When I produced a sometimes-amusing feature segment in the late 90s, it was frequently derailed by inconvenient breaking news. When a madman decides to commit mass murder in Buckhead, nobody wants to hear about the guy who made jewelry out of Viagra. When tornadoes ravage nearby communities, no producer wants to include a segment in her newscast about cows sleeping on waterbeds in Tifton. When the US has a foreign policy event that is the talk of the world, nobody wants to see the story about the pig guzzling Pepsi-Cola in Jesup.
But as the Managing Editor of this blog, I no longer have to abide by the old-school norms of the Lamestream Media. Yeah, I wrote a post Monday about Bin Laden, and related it to my little stint during the invasion of Iraq. The post was weak, so I didn’t publish it (though I’ve stashed it here. Feel free to agree with my assessment.)
Instead of pulling something from today’s headlines, I’m delighted to inflict upon you the above video, shot in late April while Steve Flood and I visited Vidalia for a story about agricultural workers and immigration and the awesome Vidalia onion. While Flood had a field day (yes!) with the video, I tried to roughly assemble the story’s framework in my brain. Such assembly is necessary in order to execute a standup that actually enhances the storytelling.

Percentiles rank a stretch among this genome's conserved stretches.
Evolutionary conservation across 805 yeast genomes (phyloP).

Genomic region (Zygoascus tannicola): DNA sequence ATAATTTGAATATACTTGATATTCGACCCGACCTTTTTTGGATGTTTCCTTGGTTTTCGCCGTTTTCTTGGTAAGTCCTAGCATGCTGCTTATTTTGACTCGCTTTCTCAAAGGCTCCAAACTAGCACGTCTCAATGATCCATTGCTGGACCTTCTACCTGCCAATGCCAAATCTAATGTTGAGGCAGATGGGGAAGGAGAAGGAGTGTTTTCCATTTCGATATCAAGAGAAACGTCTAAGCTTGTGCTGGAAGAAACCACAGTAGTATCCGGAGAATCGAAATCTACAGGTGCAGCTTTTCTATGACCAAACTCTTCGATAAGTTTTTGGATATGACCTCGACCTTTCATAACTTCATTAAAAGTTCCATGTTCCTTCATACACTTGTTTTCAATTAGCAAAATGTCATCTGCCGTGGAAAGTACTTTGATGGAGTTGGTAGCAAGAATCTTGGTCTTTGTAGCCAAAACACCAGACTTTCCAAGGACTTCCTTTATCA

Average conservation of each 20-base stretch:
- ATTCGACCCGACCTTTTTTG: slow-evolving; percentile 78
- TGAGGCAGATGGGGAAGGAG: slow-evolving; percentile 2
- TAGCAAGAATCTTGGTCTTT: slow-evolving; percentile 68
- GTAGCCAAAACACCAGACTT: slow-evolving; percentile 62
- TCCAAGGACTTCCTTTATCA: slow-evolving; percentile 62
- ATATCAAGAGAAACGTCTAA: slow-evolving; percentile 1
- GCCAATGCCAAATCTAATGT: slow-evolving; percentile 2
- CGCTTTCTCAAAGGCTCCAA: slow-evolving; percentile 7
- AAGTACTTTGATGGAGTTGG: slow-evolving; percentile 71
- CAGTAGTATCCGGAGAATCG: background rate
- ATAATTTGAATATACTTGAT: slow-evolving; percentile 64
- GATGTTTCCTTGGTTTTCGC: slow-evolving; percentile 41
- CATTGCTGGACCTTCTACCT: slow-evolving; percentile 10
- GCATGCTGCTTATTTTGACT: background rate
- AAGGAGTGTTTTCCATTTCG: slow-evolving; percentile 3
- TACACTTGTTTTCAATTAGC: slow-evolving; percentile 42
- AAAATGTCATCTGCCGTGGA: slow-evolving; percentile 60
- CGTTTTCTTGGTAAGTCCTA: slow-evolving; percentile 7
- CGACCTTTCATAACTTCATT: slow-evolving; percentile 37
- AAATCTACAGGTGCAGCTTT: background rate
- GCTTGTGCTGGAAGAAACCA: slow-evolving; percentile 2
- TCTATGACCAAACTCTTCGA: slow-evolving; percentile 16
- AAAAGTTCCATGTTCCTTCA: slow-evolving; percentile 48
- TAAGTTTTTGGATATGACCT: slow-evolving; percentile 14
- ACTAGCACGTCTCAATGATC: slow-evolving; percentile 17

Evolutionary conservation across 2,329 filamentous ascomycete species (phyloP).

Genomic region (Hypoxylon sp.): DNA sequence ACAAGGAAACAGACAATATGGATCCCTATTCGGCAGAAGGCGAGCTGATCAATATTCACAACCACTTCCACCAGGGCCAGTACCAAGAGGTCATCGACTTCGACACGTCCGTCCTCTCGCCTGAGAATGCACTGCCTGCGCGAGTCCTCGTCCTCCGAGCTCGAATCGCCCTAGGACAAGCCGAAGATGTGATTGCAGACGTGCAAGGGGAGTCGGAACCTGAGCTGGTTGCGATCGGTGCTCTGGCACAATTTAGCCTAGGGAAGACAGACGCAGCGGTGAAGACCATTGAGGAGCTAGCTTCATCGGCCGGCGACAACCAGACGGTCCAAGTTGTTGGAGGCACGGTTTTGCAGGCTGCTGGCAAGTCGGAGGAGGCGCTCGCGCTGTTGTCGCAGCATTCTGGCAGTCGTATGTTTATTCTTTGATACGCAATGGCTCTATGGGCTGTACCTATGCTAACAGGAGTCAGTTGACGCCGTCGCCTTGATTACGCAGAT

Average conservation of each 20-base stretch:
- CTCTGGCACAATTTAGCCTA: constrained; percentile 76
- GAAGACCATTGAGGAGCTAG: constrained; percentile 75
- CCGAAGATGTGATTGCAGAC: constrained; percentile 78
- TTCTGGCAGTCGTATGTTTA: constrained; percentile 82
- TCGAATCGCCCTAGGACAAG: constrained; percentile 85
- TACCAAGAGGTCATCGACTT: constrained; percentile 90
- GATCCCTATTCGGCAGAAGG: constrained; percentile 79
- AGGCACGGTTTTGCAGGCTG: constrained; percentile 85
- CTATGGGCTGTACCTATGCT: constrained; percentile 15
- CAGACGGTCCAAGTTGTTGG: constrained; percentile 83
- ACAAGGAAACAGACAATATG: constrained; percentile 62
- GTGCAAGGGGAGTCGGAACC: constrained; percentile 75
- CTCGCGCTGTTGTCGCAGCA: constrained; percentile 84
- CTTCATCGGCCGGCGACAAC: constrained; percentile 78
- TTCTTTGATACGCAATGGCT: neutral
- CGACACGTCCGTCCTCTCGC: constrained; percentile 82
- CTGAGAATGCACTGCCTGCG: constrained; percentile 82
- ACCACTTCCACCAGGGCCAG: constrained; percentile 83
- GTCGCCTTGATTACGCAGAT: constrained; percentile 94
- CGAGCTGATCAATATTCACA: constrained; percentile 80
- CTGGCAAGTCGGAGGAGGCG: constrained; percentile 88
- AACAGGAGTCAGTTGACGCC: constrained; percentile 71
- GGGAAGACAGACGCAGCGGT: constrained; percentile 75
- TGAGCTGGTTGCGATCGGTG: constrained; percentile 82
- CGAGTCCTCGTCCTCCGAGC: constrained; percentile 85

This isn’t as easy as it sounds. I discard about one in ten standups I perform (as I do blog posts) because they don’t fit or I just don’t like them upon review.
Though you’re not supposed to write a story before completing the newsgathering process, it’s OK to write a framework. Sometimes I’ll actually do it on paper, in the field. More often, I do it in my head. For a standup, I’ll try to find a part of the story that
- needs editorial emphasis
- transitions visually or editorially between one point and another
- covers copy that isn’t supported by video
- demonstrates something or shows a relationship between two locations (usually within walking distance.)
Standups can also be done to fulfill promotional or formatting needs. The standup close is often helpful when a deadline is tight — it helps conclude the story quickly in editing.
But enough about that. The above video is about technique. As I pondered a standup for my onion / immigration story, this Suspicious Package piece burst into my head instead. It’s the first one I’ve produced spontaneously, without a script. Flood graciously shot it. In so doing, I also managed to execute a standup (“the network standup”) for our onion field story.
And it actually worked.
The photo was lifted from Feeding the Beast, a cool blog about old-old school motion-picture newsgathering.